One common critique of any study investigating pain, especially those involving bodywork therapy, is that pain is inherently subjective. Buttagat and colleagues considered this objection and collected data using five different physiological and psychological outcome measures to assess the participants' experience of pain. Pain and tension were assessed using a horizontal visual analogue scale (VAS). The scale ranged from 0 to 10, with 0 indicating no pain or muscle tension, and 10 indicating the most pain or muscle tension ever experienced. The patients marked the line indicating their levels of pain intensity and muscle tension. Pressure pain threshold (PPT) was assessed using a pressure algometry technique involving participants giving a verbal signal when they began to feel pain or any discomfort (at which point the compression was stopped). State Anxiety Inventory (STAI), Thai version, was measured using a 20 item inventory of how the participant felt at the moment. Characteristic items included "I feel calm" and "I am regretful," and were answered in scale of severity (not at all, a little, somewhat, etc.). Patient satisfaction was determined through a questionnaire consisting of a 5-point scale (not satisfied at all, not satisfied, satisfied, very satisfied, and most satisfied).
All outcome measures were compared at three points – after the first treatment session (immediate effects on day one), one day after the last treatment session (short-term effects at three weeks), and two weeks after the last treatment session (long-term effects at five weeks). Patients were similar at baseline; the TTM group reported pain intensity of 5.2 and muscle tension of 5.5; slightly more compared to the PT group's pain of 4.4 and tension of 4.5.
The pain intensity, muscle tension, and state anxiety all showed significant improvements with treatment among patients in both groups at all time points. However, there was no change in PPT for the PT group. When comparing each outcome measure individually, the researchers found a significant improvement in the TTM group compared to the PT group, except for the STAI (immediate and long term effect). Just as important, patients were much more satisfied with the TTM therapy – all TTM patients indicated they were "most satisfied" or "very satisfied," compared to the majority of PT patients who reported that they were only "satisfied."
The PPT for the PT modalities group did not change at any point: there was no immediate response, nor was there response after nine sessions. For TTM, however, the pressure needed to elicit pain doubled after nine sessions. Compared to baseline, this was a highly significant change that was also significantly more than the PPT of the PT group at three weeks and at five weeks. Objectively, TTM reduced the pressure sensitivity of these chronically painful areas in only nine half-hour sessions.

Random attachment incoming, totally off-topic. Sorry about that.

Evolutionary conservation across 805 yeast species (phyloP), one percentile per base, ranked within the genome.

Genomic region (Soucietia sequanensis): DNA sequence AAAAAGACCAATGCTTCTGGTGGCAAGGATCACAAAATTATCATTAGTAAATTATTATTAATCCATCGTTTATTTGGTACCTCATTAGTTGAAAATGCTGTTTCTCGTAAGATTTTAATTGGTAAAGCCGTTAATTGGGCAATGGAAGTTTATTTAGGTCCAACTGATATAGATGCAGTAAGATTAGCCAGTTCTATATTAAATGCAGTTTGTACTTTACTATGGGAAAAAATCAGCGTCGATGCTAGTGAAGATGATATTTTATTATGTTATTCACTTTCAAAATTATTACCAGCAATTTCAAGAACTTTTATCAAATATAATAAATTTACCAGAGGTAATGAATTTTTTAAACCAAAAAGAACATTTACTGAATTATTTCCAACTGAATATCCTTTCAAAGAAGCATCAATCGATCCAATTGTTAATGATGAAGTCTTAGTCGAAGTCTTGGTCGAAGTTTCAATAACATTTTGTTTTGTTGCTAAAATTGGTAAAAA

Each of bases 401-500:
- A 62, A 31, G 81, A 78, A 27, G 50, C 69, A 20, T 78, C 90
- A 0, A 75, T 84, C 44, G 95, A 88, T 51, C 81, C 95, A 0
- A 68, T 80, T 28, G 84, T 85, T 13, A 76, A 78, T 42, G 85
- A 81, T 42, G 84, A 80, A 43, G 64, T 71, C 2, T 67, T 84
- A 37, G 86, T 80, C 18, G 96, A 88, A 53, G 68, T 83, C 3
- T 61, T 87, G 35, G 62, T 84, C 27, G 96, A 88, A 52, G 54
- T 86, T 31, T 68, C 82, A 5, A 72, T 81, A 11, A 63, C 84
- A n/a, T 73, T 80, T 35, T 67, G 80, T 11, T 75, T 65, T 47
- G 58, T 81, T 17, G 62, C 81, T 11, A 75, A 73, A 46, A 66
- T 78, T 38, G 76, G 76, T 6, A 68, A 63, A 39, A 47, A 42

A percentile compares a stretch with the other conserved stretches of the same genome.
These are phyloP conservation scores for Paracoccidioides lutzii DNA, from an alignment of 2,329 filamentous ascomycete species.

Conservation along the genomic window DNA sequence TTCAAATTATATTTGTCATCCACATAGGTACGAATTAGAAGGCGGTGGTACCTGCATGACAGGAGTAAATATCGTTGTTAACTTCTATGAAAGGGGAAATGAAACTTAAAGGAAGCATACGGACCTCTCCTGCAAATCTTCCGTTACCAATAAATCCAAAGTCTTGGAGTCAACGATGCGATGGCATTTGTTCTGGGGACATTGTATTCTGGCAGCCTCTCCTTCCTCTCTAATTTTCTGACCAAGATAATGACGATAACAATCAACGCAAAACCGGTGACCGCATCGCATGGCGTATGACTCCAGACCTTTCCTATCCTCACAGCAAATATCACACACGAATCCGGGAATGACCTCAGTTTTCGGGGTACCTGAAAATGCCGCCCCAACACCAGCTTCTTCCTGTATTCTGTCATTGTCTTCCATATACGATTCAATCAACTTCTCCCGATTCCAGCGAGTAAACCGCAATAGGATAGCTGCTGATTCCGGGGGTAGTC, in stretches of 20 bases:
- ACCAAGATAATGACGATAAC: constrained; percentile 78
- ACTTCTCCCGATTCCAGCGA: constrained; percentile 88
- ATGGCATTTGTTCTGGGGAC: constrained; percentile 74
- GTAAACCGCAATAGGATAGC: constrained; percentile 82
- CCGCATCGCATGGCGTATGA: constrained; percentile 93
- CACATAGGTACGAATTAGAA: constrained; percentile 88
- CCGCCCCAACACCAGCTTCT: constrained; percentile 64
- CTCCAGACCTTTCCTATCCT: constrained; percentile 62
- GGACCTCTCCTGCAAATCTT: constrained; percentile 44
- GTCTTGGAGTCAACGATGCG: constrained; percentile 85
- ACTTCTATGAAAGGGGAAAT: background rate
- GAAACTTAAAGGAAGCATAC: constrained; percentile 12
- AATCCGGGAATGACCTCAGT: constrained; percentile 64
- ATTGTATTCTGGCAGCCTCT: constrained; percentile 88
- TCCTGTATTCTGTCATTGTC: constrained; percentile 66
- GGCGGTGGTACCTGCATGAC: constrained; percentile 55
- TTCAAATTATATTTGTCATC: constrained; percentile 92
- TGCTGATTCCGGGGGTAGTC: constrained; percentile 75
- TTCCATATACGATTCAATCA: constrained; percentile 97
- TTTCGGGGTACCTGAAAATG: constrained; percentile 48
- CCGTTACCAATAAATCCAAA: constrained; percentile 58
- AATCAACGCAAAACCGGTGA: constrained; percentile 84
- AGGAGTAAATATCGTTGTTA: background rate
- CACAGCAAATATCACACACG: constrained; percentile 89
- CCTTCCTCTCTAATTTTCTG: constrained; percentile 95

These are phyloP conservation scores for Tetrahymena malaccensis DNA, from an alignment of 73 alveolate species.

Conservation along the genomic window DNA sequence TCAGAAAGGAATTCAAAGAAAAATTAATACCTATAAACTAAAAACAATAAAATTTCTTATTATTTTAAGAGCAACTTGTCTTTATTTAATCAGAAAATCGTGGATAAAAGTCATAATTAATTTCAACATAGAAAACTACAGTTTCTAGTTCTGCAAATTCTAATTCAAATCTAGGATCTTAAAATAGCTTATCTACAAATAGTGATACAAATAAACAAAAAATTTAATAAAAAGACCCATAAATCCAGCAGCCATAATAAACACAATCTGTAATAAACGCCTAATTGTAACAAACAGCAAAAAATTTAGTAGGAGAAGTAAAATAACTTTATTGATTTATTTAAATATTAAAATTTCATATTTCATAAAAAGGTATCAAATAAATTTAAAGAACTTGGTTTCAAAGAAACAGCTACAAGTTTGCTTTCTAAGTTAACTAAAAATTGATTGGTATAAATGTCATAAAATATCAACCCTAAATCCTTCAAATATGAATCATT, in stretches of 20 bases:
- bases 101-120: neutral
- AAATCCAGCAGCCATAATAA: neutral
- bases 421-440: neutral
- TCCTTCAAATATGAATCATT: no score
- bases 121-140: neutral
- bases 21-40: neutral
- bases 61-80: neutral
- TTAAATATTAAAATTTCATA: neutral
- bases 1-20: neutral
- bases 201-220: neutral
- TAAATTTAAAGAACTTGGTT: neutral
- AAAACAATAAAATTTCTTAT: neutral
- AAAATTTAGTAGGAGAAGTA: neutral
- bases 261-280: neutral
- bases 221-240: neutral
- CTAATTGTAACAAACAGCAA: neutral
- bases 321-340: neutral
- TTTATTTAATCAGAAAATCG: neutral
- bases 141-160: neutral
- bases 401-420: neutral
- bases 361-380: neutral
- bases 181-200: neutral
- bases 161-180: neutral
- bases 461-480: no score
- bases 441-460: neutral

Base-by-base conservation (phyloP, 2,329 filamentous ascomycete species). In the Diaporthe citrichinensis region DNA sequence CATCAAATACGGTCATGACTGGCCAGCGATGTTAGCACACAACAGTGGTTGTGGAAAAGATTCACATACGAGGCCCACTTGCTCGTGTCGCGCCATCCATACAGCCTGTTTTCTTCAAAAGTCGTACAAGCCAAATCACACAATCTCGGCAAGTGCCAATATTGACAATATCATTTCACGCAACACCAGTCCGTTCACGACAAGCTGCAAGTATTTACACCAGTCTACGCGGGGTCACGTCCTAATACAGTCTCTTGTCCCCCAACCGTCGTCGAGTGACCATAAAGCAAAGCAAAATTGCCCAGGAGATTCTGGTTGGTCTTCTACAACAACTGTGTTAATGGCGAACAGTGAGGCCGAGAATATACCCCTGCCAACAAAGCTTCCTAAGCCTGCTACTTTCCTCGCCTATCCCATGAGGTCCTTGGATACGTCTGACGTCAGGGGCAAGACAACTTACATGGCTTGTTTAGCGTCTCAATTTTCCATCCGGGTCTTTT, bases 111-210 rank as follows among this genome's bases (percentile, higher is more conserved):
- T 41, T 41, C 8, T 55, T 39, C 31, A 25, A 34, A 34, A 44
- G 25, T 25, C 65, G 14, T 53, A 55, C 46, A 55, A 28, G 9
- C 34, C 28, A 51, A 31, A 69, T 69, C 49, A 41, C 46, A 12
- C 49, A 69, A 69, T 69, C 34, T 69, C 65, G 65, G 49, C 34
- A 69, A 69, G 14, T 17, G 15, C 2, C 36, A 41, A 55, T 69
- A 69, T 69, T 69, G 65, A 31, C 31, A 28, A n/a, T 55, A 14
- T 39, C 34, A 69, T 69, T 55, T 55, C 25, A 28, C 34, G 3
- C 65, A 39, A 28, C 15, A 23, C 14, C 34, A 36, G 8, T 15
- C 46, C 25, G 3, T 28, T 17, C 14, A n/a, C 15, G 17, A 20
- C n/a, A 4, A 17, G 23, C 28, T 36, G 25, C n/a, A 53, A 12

While the study size was small, involving only ten people per group, it is highly likely that the effects shown here will be duplicated. Often, a large sample size is necessary to reveal small differences between groups. The differences between TTM and PT modalities were highly significant even with only the twenty participants. The major limitation of this design was that it is impossible to blind the therapists and the patients to the treatments, as is the case in the majority of massage studies. The authors concede that further study should include a "resting condition" or relaxation group where the patients would simply lie on their side for nine sessions of 30-minutes.
Buttagat and colleagues write, "We may therefore conclude that the treatment by TTM among patients with SCS was superior to the PT." However, the two PT modalities used here – heat pack and ultrasound for ten minutes – would likely not be the only treatments that these patients would receive in out-patient physical therapy practice.
If you use Thai massage, you can refer to resources such as this article to support Thai massage as an evidence-based practice. If you want to use Thai massage in your practice, the specific treatment protocols used in this study are included in the research article. However, these protocols are part of traditional Thai massage, which requires knowledge, skill and training for best results to result from this modality. Pursuing continuing education in Thai massage could be worthwhile in order to offer added pain relief benefits to your clients.
Source: Buttagat V, Eungpinichpong W, Chatchawan U, Arayawichanon P. Therapeutic effects of traditional Thai massage on pain, muscle tension and anxiety in patients with scapulocostal syndrome: a randomized single-blinded pilot study. J Bodyw Mov Ther. 2012;16:1:57-63.
For more information about the Massage Therapy Foundation, visit www.massagetherapyfoundation.org.